In a desultory season for the Chicago White Sox, this was a low point.
Chris Sale's terrific outing went to waste when Chicago blew a six-run lead in the ninth inning Saturday night. The White Sox went on to lose 7-6 to the Detroit Tigers when Omar Infante hit an infield single with the bases loaded in the 12th.
"I'm not the first guy to say it: The last three outs are the hardest to get," Sale said. "It's baseball. It's definitely not the first time and definitely not the last time."
But this may have been a first for the White Sox. Since at least 1918, they had never lost after leading by at least six runs in the ninth inning or later, according to STATS.
Chicago (60-94) again let Sale down. For most of the season, run support has been a problem. That's why Sale is 11-13 despite a 2.97 ERA.
On Saturday, he was done in by the bullpen.
Sale was working on a shutout when he was pulled in the eighth after 97 pitches. Nate Jones got out of that inning and after the White Sox added three runs in the top of the ninth, he came back to the mound with a 6-0 lead.
Detroit wasted no time turning a previously subdued night at Comerica Park into a memorable one.
Torii Hunter led off with a triple and scored on Miguel Cabrera's single. After a single by Prince Fielder, Victor Martinez added an RBI double.
The key hit came from pinch-hitter Andy Dirks, who followed Martinez with a three-run homer that made it 6-5 with nobody out.
"They were swinging early and often," Jones said. "I just wasn't making pitches. You've got to give credit to that lineup."
Chicago closer Addison Reed, who didn't appear to have had much time to warm up, came on and immediately walked Infante, who moved to second on a sacrifice bunt by Ramon Santiago.
Pinch-hitter Alex Avila and Austin Jackson both drew walks to load the bases for Hunter, whose sacrifice fly tied it.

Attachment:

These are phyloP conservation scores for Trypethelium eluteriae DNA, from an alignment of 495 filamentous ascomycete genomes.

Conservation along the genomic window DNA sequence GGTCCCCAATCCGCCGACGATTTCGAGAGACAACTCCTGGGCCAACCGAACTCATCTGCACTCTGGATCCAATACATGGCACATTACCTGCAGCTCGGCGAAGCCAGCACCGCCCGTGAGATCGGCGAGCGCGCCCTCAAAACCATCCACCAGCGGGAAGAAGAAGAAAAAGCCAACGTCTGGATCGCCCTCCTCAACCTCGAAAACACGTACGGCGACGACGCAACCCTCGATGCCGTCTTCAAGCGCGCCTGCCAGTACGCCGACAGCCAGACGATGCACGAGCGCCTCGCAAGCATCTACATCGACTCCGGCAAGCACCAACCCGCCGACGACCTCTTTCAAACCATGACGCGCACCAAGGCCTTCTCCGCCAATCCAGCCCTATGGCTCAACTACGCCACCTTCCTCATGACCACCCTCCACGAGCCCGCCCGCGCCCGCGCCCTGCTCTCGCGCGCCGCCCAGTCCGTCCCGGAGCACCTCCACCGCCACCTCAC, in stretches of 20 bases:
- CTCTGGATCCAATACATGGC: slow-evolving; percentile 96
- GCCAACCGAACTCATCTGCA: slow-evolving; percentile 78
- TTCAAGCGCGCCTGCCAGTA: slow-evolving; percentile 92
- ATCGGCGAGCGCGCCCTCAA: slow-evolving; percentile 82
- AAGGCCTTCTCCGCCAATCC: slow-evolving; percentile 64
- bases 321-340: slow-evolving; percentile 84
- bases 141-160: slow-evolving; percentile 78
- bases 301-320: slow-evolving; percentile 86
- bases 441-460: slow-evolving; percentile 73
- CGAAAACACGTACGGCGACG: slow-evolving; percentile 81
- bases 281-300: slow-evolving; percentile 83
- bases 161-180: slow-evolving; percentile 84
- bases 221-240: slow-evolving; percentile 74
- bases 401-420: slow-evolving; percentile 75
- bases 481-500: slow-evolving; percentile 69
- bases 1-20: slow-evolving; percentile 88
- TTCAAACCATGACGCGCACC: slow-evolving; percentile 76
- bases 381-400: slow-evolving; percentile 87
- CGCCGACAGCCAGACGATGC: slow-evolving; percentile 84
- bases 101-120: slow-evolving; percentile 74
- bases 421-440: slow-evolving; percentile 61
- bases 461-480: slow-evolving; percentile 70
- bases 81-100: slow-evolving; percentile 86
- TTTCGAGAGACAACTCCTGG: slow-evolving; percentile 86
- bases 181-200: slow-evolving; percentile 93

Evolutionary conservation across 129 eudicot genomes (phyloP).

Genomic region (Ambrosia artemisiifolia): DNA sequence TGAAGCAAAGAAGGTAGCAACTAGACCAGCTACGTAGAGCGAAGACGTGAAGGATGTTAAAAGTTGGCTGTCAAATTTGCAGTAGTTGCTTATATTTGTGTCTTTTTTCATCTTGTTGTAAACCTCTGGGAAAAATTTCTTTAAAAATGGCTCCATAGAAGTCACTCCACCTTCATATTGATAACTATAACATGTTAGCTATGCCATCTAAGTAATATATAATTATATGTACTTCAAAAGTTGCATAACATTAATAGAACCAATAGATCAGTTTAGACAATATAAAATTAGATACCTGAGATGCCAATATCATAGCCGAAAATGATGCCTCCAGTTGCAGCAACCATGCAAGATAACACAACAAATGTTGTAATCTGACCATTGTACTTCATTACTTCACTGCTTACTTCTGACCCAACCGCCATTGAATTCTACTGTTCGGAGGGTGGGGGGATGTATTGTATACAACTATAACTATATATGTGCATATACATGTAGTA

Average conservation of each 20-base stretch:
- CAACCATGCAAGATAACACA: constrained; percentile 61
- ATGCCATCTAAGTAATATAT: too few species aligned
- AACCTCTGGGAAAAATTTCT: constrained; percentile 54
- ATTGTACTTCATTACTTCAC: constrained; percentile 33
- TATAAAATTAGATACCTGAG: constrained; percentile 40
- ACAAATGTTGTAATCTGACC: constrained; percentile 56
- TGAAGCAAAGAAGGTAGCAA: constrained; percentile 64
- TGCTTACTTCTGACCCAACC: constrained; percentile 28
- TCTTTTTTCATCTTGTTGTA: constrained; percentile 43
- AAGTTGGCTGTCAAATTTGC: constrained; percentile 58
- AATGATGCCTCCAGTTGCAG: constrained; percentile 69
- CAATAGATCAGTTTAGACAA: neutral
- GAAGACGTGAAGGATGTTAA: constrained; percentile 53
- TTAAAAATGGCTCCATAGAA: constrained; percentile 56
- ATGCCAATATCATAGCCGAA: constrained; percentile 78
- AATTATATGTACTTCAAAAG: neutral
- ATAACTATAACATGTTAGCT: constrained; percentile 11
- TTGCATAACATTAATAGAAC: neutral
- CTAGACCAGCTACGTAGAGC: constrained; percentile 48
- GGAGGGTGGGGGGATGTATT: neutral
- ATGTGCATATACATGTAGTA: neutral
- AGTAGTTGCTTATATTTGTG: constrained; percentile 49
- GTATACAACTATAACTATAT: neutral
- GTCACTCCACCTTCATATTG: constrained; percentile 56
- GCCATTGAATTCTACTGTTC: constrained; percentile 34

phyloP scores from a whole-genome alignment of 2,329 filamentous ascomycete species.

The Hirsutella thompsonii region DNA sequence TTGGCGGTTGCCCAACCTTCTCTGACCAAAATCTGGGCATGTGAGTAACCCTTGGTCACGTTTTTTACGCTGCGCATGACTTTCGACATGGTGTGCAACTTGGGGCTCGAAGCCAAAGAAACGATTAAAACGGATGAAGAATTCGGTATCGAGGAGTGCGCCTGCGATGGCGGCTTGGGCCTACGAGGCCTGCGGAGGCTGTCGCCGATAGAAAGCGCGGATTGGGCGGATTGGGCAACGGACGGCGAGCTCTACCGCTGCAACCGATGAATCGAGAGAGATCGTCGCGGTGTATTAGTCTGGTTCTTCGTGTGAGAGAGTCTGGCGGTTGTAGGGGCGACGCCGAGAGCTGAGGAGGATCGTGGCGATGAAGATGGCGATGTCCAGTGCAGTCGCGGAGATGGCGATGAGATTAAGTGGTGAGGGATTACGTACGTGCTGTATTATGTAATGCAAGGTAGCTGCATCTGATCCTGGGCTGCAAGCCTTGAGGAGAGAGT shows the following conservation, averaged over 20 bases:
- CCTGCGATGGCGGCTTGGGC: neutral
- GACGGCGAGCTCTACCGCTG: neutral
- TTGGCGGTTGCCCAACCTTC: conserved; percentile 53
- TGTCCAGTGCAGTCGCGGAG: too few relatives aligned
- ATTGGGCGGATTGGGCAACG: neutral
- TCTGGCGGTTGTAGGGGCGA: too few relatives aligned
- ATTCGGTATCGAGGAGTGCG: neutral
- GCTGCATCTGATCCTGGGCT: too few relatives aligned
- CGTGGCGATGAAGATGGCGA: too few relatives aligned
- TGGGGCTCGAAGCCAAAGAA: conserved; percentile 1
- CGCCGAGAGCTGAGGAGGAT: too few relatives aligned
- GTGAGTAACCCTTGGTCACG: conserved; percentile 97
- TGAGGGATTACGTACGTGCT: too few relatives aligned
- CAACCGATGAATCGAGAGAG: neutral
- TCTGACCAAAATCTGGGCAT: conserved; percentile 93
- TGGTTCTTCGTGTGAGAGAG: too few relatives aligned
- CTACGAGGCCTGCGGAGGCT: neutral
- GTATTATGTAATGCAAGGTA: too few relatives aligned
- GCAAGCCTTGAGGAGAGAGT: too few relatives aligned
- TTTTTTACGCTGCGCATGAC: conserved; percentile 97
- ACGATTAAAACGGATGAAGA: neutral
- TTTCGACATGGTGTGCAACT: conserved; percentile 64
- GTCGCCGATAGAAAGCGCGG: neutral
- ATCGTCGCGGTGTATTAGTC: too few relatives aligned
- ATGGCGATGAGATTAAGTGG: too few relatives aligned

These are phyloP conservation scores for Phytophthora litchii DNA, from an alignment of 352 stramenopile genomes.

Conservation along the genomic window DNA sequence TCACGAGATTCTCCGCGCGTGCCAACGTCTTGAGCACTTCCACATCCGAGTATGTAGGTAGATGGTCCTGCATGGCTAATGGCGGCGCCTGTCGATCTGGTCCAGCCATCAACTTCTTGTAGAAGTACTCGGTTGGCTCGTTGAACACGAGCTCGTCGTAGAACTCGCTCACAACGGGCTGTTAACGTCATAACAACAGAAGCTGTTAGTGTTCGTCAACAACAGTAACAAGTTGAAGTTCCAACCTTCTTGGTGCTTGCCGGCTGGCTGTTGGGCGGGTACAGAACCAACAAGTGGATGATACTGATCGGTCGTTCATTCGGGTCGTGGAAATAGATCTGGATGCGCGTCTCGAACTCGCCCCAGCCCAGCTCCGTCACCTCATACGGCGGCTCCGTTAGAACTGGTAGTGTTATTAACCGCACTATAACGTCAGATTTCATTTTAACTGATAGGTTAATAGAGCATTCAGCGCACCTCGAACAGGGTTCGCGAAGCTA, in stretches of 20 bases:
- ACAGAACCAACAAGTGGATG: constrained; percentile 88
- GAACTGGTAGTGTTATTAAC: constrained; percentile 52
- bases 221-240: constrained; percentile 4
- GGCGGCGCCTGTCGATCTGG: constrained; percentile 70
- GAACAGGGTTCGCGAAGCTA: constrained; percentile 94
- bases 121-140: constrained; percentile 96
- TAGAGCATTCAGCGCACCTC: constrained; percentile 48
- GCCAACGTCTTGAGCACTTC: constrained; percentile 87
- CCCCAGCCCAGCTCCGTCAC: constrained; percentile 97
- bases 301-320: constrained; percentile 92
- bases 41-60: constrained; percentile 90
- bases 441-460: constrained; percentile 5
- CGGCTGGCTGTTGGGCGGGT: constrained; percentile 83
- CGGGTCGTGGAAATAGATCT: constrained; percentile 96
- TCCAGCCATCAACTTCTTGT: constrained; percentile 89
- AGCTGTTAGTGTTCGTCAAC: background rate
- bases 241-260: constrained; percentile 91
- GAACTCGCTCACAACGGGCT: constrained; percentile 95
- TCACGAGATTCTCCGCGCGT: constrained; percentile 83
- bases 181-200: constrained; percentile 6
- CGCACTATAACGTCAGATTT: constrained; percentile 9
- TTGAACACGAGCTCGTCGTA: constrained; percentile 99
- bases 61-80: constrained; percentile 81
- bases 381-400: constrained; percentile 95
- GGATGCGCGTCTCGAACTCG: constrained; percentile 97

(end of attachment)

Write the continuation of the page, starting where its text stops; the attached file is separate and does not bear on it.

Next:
"Just when you think you've seen everything," White Sox manager Robin Ventura said. "The game's hard unless you get 27 outs. They kept battling — good at-bat after good at-bat."
Cabrera walked to load the bases again, but Donnie Veal came on and got Fielder to ground out to keep the game tied.
"All year we've battled," Dirks said. "We always say it doesn't matter if we're down or we're up, we're going to keep on grinding out at-bats and try to win the game no matter what."
Al Alburquerque (4-3) threw two scoreless innings for Detroit, which scored the winning run without hitting the ball out of the infield. Don Kelly walked and went to second on Fielder's groundout. After an intentional walk to Martinez, Dirks walked to load the bases.
Infante's grounder might have been a double play ball, but reliever Jacob Petricka (1-1) tried to field it, and when it bounced off his glove, the White Sox had no play.
Sale allowed four hits and a walk. He struck out seven.
"He's definitely one of the better lefties we've faced," Jackson said. "He changes speeds really well. He's able to throw his offspeed stuff for a strike, so there's really not anything you can just sit on."
Detroit starter Rick Porcello allowed two runs and six hits in 6 2-3 innings. He struck out nine.
The White Sox scored two runs in the seventh and one in the eighth before a three-run ninth appeared to have put the game out of reach. Bryan Anderson hit a two-run double in the ninth.